How to Train Your Dog to Not Bark at Birds

I have a four year old English bulldog she weighs about 45 pounds

She’s very friendly and generally very well behaved but does have a few bad habits


She already had a tendency to bark at the dogs she would see on TV

running towards the TV set and jumping at it All the time barking semi aggressively

a strange noise in the house will also put her on Alert so even though if she’s laying comfortable

she will instantly jump up barking aggressively and go running towards wherever the sound came from

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I’ve tried to tell her nice nice when she sees the dogs on the TV but it really doesn’t keep her from going nuts

She also has never been able to share her toys or food with other dogs

She becomes aggressive if they try to fetch her ball while she is going for it or if they try to eat something while she is around even if it’s their own food

The reason why I am writing now is Because the small amount of peace that we did have in the house is gone since I brought home a little bird That I had received for a birthday present

He’s a little bit bigger than a parakeet and does make common tweeting sounds as well as flap his wings as he bounces around his cage

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she has become extremely jealous when she sees him sitting on his play-set messing with his toys or even if he is sitting on my arm

she wants to come over and sniff him when I let her she tries to lick him Yesterday she bit on his tail feathers but they just slipped right through her mouth because they’re so thin

and then starts having Full blown huffing puffing barking whining Tantrums which then turned into struggling to breathe panting and then overheating

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She’s taken to barking at everything on the TV now

while she’s sitting between myself and my boyfriend just waiting for something to pop up so she can run at the TV growling and challenging me when I tell her no stop barking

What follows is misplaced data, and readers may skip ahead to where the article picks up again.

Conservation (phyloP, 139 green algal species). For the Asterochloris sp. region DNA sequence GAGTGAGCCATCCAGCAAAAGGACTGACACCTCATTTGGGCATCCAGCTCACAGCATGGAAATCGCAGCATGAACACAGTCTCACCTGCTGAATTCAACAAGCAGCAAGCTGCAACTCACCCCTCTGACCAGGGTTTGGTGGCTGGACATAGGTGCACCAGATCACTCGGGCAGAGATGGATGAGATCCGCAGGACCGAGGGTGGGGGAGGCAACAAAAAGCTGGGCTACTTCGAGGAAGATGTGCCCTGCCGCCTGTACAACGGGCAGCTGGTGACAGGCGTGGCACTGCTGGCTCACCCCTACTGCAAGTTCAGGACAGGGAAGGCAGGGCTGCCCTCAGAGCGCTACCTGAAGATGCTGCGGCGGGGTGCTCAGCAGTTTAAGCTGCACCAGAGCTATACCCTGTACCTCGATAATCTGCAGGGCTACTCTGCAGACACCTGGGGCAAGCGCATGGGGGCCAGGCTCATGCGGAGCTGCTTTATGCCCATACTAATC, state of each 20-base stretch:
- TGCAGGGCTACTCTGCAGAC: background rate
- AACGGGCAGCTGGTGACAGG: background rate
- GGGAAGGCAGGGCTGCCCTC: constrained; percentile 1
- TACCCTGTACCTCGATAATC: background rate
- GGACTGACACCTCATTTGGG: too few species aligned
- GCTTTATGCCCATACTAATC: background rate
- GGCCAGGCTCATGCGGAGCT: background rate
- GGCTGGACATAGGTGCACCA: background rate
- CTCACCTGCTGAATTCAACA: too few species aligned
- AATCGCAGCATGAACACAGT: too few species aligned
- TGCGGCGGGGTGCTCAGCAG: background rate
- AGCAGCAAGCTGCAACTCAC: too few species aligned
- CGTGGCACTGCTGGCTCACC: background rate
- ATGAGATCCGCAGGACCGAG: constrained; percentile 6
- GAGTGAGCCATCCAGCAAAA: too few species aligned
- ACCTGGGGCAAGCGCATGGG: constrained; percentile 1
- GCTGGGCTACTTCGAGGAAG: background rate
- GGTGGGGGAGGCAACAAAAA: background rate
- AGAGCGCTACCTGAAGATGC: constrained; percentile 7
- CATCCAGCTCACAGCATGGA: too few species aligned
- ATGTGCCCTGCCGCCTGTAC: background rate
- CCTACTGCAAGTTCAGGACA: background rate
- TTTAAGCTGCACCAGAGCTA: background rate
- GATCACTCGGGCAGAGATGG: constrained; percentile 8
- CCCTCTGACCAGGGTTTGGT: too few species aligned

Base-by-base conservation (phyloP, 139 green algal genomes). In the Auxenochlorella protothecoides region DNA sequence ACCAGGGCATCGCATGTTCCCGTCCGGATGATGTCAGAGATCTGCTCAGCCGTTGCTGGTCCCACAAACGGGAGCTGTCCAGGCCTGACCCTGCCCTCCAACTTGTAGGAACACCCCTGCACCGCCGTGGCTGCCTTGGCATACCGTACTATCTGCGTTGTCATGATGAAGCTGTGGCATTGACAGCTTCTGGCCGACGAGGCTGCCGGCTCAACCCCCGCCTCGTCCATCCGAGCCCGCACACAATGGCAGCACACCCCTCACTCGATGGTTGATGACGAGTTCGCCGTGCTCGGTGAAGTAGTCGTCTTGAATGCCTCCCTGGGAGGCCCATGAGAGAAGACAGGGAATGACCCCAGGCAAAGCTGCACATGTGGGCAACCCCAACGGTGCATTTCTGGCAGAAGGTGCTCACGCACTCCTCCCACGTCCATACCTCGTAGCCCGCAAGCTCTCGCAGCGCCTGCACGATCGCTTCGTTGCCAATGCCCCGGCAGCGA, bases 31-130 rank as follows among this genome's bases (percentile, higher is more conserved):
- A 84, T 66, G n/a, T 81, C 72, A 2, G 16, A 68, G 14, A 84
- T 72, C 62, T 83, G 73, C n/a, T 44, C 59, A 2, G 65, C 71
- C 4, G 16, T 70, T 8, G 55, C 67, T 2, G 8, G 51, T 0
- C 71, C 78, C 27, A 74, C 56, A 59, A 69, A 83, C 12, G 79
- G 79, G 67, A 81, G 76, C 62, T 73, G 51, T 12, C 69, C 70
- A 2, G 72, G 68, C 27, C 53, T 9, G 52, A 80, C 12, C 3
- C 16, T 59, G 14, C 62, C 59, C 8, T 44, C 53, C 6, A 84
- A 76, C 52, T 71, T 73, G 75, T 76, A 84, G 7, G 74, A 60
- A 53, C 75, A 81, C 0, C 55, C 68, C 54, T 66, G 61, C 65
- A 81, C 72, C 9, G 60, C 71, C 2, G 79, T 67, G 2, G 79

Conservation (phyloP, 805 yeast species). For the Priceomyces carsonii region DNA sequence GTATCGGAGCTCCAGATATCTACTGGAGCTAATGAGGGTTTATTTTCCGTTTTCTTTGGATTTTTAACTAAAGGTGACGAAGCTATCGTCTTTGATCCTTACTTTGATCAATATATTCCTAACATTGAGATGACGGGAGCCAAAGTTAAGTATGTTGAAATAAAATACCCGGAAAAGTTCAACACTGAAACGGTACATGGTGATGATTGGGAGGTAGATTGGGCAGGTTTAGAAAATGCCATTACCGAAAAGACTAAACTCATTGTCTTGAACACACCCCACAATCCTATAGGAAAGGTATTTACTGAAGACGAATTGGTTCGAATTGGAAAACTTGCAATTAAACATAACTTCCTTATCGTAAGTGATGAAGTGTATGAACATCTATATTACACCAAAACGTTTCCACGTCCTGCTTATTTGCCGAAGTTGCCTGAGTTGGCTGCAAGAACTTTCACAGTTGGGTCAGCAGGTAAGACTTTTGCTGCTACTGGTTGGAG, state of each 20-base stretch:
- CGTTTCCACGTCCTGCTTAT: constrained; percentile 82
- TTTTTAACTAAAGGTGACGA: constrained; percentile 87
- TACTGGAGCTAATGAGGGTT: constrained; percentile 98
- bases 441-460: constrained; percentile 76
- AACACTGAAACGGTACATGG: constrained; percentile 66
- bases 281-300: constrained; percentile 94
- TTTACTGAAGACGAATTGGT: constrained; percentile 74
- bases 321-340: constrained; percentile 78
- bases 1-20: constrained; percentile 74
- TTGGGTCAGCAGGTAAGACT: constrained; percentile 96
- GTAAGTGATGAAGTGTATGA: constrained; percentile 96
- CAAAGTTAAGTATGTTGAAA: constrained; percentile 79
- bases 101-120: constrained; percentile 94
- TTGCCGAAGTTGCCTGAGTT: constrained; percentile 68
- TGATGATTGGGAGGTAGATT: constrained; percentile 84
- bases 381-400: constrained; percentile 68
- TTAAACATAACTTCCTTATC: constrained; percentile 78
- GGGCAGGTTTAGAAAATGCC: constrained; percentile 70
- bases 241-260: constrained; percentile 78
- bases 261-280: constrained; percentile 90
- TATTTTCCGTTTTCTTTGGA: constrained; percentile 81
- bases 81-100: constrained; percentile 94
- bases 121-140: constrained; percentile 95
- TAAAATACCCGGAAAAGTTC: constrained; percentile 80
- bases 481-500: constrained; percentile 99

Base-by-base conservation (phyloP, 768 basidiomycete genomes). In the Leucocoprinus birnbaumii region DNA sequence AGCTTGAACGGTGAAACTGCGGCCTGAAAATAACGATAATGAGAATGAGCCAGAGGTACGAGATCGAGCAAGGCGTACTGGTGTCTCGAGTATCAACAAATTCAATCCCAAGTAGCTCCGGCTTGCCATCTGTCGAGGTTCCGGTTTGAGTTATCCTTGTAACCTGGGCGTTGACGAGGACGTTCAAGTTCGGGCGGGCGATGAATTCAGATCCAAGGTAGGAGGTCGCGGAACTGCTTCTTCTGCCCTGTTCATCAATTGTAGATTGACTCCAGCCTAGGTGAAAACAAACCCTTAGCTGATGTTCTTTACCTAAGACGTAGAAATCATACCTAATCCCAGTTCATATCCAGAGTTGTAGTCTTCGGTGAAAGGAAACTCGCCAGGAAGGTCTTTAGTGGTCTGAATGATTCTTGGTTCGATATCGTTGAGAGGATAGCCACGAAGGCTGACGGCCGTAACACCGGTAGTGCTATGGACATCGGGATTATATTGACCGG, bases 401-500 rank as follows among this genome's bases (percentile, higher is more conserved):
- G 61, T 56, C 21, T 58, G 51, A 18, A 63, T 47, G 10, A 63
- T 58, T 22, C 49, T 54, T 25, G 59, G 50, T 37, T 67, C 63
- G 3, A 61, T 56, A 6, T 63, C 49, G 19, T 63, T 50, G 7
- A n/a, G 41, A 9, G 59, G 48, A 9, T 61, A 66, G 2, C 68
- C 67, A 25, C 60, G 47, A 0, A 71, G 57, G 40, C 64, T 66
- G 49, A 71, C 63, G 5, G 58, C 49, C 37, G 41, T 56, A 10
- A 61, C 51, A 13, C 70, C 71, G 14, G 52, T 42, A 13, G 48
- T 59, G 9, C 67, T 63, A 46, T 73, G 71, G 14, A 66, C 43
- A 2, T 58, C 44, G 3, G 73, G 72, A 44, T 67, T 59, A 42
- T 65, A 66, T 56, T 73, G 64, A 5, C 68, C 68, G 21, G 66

I did buy a bag of training treats and in the Mornings when she’s come out from the bedroom into the kitchen where the birds cages and say good morning cookie say good morning to the bird and I lower the bird to her face she sniffs it and I give her a treat if she doesn’t bark

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Any advice you can think of or give to help the situation would be great I hate to have to return the bird because it’s making the dog have major anxiety and disciplinary problems

Sidenote she’s also taken over a specific ball she’s been guarding it and bring it around with her even outside with her to go potty and then she pulls like crazy choking herself with her collar while she drags me back inside just to go sit next to her ball

Hello Adrienne, I would start with addressing overall behavior by adding more structure. Check out the Working method from the article I have linked below. The Obedience method could also be helpful. Working method: I would start teaching a Quiet command. Quiet method: For the TV, I would work on desensitizing her to the TV, starting with her hearing it while out of the room, then in the room with it on mute, then in the same room with volume low and a boring channel like shopping channel, progressing to normal volume and shows you like to walk. Reward calmness, and give her jobs to do while it’s on, like heeling back and forth through your den, to keep her focus on you and not fixated on TV, and desensitize her to it. Similar to this video desensitizing a dog to dogs behind a fence – except heeling past the TV. The same exercise with the TV can be practice past the bird’s cage, then eventually the bird on someone. When pup pitches a fit around the bird, if that continues to happen, you may want to consider hiring a professional trainer who specializes in behavior issues to help in person. Check out the videos below of a dog and cat. Mild cat issue – teaching impulse control: Moderate cat issue – teaching impulse control using corrections and rewards: Severe cat issue: More e-collar work with cats with the same dog: Place: I would consider hiding the ball for a couple of months while you stimulate pup mentally through more boundaries and training exercises – give pup a healthier outlet through the mental work involved in training, instead of a source of obsession. Expect pup’s behavior to get worse at first when you do this. Give lots of outlets for mental stimulation to help pup refocus that obsession when you do. Best of luck training, Caitlin Crittenden

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